Campaign funds returned in Oracle probe

California Attorney General Bill Lockyer says he has returned $50,000 in campaign contributions made by the company. He leads the probe of the state's contract with Oracle.

Alorie Gilbert Staff Writer, CNET News.com
Alorie Gilbert
writes about software, spy chips and the high-tech workplace.
Alorie Gilbert
2 min read
California Attorney General Bill Lockyer said Wednesday that he has returned $50,000 in campaign contributions made by Oracle, to avoid the appearance of a conflict of interest as he leads an investigation into the state's controversial contract with the software company.

"Full, fair, nonpartisan and nonpolitical investigations have always been the standard for this office," Lockyer said in a statement. "Returning the campaign contributions from Oracle will help ensure that partisans don't undermine public confidence" in the investigation, he said.

Lockyer began the investigation after a state auditor released a report last month saying that state officials failed to exercise due diligence in signing the six-year, $95 million contract with Oracle and that the deal would cost taxpayers as much as $41 million more than needed. A state legislative committee is also investigating the matter.

Questions have surfaced in the past few days about Lockyer's ability to conduct an impartial investigation after receiving contributions from Oracle during the past 18 months. State Sen. Richard Ackerman, Lockyer's Republican opponent in the November election, called for Lockyer's removal from the case, and Assembly Republican leader Dave Cox has called for a federal investigation of the contract.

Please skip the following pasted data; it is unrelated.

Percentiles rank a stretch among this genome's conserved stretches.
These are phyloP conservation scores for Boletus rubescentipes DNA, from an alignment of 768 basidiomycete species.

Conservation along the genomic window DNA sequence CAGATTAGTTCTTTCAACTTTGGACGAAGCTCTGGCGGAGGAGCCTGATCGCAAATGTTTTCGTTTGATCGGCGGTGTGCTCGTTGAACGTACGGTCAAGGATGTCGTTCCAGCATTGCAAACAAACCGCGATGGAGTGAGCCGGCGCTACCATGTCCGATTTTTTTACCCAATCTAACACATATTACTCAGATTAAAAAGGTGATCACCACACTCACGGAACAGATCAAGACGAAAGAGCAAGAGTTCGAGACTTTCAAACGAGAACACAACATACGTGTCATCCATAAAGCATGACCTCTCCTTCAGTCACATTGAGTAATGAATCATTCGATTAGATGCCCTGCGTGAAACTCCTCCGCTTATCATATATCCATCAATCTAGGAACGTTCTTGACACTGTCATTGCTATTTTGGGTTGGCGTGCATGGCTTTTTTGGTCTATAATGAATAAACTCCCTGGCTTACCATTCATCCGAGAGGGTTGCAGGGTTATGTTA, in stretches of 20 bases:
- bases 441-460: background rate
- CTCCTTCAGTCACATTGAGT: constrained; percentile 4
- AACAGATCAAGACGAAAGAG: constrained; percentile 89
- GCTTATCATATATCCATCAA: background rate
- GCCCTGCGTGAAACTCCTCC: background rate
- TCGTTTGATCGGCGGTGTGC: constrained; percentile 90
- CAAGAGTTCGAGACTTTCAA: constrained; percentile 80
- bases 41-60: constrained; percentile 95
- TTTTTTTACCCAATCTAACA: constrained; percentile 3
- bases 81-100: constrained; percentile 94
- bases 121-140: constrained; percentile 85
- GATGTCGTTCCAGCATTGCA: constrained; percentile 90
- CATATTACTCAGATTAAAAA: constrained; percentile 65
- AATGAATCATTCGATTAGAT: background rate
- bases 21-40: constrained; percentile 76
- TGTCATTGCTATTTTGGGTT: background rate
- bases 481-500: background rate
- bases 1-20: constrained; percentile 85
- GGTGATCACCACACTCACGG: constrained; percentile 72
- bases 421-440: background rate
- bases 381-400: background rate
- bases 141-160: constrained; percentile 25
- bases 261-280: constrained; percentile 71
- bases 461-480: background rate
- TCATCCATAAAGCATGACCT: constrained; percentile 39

Oracle also made a $25,000 contribution to California Gov. Gray Davis that aides say was received just after the contract was signed. Oracle lobbyists gave the check to Arun Baheti, who resigned as director of e-government last week over his role in the Oracle contract negotiations.

Although Oracle representatives said Wednesday that Davis had decided to return the $25,000 donation, Davis spokesman Steve Maviglio said the governor has not yet decided whether he will return it.

Oracle also defended its actions Wednesday, denying any impropriety in donating funds to state officials.

"Because Oracle is headquartered in California and is one of the largest employers in the state, we think it is important for us to participate in the political process," Oracle Chief Financial Officer Jeff Henley said in a statement.

Oracle executives met Wednesday with the state's finance director, Tim Gage, about canceling the contract. More talks are scheduled, a Gage representative said.